In many cases, your breakfast options may not be healthy, despite common beliefs. Here’s what to avoid if you want to lose weight.

Packaged oatmeal

Oats are considered one of the healthiest grains you can eat, which is why so many people look to pre-packaged oatmeal as a quick, easy, and presumably healthy option. The problem with packaged oatmeal is you add in a lot of calories and sugar for flavor, making the risks outweigh the benefits of adding it to your breakfast routine.

Take, for instance, the difference in sugar and carbs in a packet of Maple Brown Sugar Instant Oatmeal versus homemade oatmeal:

  • Quaker oats, pre-packaged (1 packet): 12 grams of sugar, 33 grams of carbohydrates¹⁸

  • Homemade Quaker oats (1/3 cup): 0.37 grams of sugar, 18 grams of carbohydrates¹⁹

Instead of packaged oatmeal, enjoy a bowl of homemade oatmeal with your favorite fresh fruits.

Fruit juice

Many people don’t realize that juice is one of the worst drinks you can drink; yes, that includes 100% fruit juice. Not only does drinking fruit juice in the morning keep you from consuming healthier beverages like water or a cup of coffee, but it’s also full of sugar and calories that lead to weight gain and contribute to obesity.

CNN Health reported a 2019 study that found that when you drink too much fruit juice, you increase the odds of dying prematurely from 9% to 42%. Their report found that individuals whose calorie count is made up of 10% or more of fruit juice or other sugary beverages have a 44% greater risk of dying due to coronary heart disease. They also have a 14% greater risk of early death from any cause than those who kept their percentages at 5% or lower²⁰.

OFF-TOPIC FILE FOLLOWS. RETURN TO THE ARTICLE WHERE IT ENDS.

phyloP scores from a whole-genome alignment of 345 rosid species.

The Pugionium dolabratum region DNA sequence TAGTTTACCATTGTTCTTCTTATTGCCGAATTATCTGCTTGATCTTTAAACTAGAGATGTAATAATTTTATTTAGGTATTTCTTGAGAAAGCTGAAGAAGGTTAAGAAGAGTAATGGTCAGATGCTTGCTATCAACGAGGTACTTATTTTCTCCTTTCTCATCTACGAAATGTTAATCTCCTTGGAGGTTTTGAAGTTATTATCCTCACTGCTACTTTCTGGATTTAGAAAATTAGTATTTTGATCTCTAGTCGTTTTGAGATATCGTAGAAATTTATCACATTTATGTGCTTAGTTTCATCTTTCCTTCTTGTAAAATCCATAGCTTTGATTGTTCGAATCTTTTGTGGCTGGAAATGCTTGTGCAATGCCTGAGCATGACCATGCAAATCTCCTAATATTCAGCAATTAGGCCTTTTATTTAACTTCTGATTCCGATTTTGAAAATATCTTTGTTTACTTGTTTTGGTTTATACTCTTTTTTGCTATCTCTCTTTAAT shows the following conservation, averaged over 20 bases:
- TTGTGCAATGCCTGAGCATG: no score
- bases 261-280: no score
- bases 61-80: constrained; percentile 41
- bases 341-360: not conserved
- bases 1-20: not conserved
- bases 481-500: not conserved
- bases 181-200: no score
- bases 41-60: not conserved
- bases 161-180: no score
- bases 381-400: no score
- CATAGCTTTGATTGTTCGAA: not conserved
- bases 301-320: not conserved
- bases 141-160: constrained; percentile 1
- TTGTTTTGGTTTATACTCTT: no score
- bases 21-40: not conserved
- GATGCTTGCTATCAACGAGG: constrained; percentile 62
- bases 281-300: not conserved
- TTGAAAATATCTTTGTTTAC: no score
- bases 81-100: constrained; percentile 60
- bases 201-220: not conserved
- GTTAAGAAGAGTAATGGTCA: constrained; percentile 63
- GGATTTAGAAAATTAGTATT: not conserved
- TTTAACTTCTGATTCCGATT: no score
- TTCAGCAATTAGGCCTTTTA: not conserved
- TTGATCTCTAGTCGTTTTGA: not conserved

Instead of fruit juice, have a glass of water first thing in the morning. A study on 173 overweight female participants found that increases in drinking water resulted in substantial loss of body weight and fat²¹. A mini-review also observed a potential link between increased hydration and weight loss by evaluating several studies and publications²².

Protein bars

Depending on the protein bar you choose to replace your breakfast meal with, you may be looking at more calories than a candy bar and nearly as much sugar. The problem with today’s food marketing is that all protein bars are presumed to be healthy despite most of them being filled with too much sugar and too many calories.

For instance, the popular Gatorade Whey Protein Bar has 350 calories and 13 grams of fat²³. Compared to a normal-sized Snickers, you’re taking in an additional gram of fat and at least 100 more calories when eating the protein bar. This makes it an ideal solution for individuals looking to gain weight but a breakfast food to avoid if you want to lose the pounds.

Instead of protein bars, consider eating raw nuts and seeds for more protein. According to one study, eating nuts over an extended period of time can contribute to weight loss and reduce the risk of becoming overweight/obese²⁴.

Another study noted the additional health benefits of eating nuts, including lowering the risk for sudden cardiac death, heart disease, hypertension, gallstone disease, blood cholesterol, and blood pressure²⁵.

The lowdown

While the debate about whether to skip or eat breakfast when trying to lose weight continues to be relevant, there are a lot of benefits to consider with a healthy, well-balanced meal in the morning.